California sea lions (Zalophus californianus californianus) are large marine mammals in the pinniped family, which includes seals and walruses. Male California sea lions can measure eight feet long and reach a weight of 1,000 pounds or more. Females can reach six feet in length and weigh up to 250 pounds.
California sea lions are one of two species of sea lions found in Oregon state waters, the other being Steller sea lions (Eumetopias jubata), which are larger in size.
- Range: California sea lions are found from the southern tip of Baja California to southeast Alaska. They breed mainly on offshore islands from southern California’s Channel Islands south to Mexico. Non-breeding males often roam north in spring foraging for food. Since the mid-1980s, increasing numbers of California sea lions have been documented feeding on fish along the Washington coast and – more recently – in the Columbia River as far upstream as Bonneville Dam, 145 miles from the river mouth.
- Population: The U.S. population of California sea lions is currently estimated at up to 300,000 animals, all on the Pacific coast. From an estimated population of about 10,000 animals in the 1950s, U.S. California sea lion numbers have grown rapidly since the 1970s and the species is now at “carrying capacity”—near the highest level the environment can sustain—according to wildlife biologists. A population survey conducted in 2006 by the Washington Department of Fish and Wildlife (WDFW) documented 1,200 California sea lions and 1,000 Steller sea lions near the mouth of the Columbia River alone.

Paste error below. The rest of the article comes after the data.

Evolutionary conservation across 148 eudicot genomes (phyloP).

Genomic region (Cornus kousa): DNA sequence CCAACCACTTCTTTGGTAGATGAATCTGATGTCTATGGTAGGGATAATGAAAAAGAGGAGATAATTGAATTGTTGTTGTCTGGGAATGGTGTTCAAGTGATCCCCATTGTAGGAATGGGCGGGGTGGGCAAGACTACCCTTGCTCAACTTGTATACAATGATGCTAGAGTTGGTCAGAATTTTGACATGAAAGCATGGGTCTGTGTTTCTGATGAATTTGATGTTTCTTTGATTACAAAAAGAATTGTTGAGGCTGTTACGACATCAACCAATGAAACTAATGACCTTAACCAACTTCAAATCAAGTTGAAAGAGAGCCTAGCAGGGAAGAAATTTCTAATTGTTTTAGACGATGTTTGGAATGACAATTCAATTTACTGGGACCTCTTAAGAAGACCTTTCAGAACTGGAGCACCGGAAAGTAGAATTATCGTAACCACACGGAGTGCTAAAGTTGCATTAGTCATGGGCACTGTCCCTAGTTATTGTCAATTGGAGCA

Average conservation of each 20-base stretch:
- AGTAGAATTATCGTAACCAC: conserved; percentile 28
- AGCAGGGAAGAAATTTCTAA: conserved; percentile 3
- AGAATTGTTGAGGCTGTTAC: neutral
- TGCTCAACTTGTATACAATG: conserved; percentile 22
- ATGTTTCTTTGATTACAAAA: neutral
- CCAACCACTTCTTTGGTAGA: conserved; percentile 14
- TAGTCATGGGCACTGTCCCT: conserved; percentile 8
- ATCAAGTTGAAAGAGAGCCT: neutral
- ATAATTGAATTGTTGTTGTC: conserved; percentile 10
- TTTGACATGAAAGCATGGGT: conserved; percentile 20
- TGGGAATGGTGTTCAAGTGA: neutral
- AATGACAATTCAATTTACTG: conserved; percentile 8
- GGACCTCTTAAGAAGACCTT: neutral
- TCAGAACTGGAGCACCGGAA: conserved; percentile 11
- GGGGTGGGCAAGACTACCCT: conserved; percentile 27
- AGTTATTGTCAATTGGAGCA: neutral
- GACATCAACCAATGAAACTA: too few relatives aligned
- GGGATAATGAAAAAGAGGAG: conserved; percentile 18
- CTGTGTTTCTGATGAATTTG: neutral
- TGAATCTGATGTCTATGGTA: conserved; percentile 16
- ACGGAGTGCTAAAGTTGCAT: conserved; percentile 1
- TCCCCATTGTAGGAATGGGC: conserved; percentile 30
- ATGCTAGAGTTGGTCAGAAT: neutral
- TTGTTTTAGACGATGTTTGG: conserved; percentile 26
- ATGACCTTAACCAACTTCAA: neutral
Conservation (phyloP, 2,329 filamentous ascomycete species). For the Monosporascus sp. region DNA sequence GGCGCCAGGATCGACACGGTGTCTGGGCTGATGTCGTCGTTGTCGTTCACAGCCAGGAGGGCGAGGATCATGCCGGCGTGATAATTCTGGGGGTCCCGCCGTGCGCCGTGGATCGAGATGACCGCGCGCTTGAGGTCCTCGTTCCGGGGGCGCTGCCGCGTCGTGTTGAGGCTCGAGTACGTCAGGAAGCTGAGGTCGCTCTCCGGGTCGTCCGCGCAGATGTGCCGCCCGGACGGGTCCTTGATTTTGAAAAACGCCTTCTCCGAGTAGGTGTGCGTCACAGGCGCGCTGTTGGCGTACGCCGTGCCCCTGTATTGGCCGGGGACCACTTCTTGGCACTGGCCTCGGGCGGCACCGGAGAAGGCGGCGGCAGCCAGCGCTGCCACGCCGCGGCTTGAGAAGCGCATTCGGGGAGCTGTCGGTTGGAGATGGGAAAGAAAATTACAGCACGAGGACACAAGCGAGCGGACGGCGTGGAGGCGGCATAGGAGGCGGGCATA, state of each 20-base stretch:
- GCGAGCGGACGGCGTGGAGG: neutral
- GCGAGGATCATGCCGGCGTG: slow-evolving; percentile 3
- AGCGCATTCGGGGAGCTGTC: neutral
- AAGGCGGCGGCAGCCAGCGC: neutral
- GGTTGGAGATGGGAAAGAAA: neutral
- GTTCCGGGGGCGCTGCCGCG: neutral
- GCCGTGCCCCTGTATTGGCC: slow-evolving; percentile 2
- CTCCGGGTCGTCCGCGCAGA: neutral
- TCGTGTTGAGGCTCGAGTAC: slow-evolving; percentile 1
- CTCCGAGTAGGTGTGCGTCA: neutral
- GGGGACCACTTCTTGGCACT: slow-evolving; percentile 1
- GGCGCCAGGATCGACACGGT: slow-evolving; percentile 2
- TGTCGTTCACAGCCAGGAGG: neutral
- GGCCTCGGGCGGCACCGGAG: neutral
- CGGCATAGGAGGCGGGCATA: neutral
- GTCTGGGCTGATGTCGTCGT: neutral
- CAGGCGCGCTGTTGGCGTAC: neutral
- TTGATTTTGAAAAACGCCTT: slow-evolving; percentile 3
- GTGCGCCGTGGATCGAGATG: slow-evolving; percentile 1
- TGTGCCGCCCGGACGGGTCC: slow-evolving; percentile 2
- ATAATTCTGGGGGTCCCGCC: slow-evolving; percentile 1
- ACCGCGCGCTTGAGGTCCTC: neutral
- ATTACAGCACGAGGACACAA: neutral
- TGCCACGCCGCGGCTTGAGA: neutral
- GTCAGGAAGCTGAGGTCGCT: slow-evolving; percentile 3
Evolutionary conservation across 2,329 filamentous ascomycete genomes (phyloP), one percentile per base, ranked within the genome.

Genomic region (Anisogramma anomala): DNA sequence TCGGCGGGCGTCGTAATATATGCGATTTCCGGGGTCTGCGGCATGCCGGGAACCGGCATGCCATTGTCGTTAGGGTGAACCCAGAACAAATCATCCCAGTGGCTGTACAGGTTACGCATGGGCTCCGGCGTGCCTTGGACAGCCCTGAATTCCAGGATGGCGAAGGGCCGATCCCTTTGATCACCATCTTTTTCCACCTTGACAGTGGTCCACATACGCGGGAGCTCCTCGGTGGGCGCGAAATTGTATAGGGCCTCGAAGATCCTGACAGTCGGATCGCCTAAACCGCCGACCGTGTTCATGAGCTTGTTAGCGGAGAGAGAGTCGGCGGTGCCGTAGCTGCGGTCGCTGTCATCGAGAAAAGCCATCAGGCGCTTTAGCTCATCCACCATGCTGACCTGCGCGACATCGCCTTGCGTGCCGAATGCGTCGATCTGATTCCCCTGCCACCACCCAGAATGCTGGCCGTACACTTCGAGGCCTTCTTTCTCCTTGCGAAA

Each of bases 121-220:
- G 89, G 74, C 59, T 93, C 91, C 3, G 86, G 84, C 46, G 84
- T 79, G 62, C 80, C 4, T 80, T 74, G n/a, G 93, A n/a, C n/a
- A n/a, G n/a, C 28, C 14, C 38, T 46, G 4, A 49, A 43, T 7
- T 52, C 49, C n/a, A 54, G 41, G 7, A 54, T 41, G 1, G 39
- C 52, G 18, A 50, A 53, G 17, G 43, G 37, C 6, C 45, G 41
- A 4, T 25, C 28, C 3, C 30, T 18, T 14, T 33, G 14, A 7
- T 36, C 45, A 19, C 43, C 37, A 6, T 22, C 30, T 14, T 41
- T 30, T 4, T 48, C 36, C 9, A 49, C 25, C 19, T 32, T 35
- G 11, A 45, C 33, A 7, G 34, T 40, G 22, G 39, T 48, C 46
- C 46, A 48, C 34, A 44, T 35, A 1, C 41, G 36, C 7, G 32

- Diet: California sea lions feed on a variety of fish and shellfish, including salmon, steelhead, Pacific whiting, herring, mackerel, eulachon, lamprey, codfish, walleye Pollock, spiny dogfish and squid. In recent years, they have also been observed preying on Columbia River sturgeon. Studies of scat samples collected in coastal waters and the Columbia River estuary indicate that salmon comprise 10 to 30 percent of the animals’ diet. Additional studies have shown that the percentage of salmon and steelhead in sea lions’ diet increases as they move upriver. Each year since 2004, California sea lions have consumed 3,000 to 3,500 salmon and steelhead immediately below Bonneville Dam, according to an ongoing study by the U.S. Army Corps of Engineers.
- Conservation status: Like all marine mammals, California sea lions are managed under the federal Marine Mammal Protection Act (MMPA) of 1972. They are not, however, designated as a “depleted” population under the MMPA, nor are they listed for protection under the Endangered Species Act (ESA). While the MMPA was intended to protect marine mammals from human interference, the law was amended in 1994 to provide a process for states to lethally remove individual California sea lions that threaten recovery of salmon and steelhead stocks listed for protection under the ESA. This provision does not apply to Steller sea lions, which are listed as “threatened” under the ESA.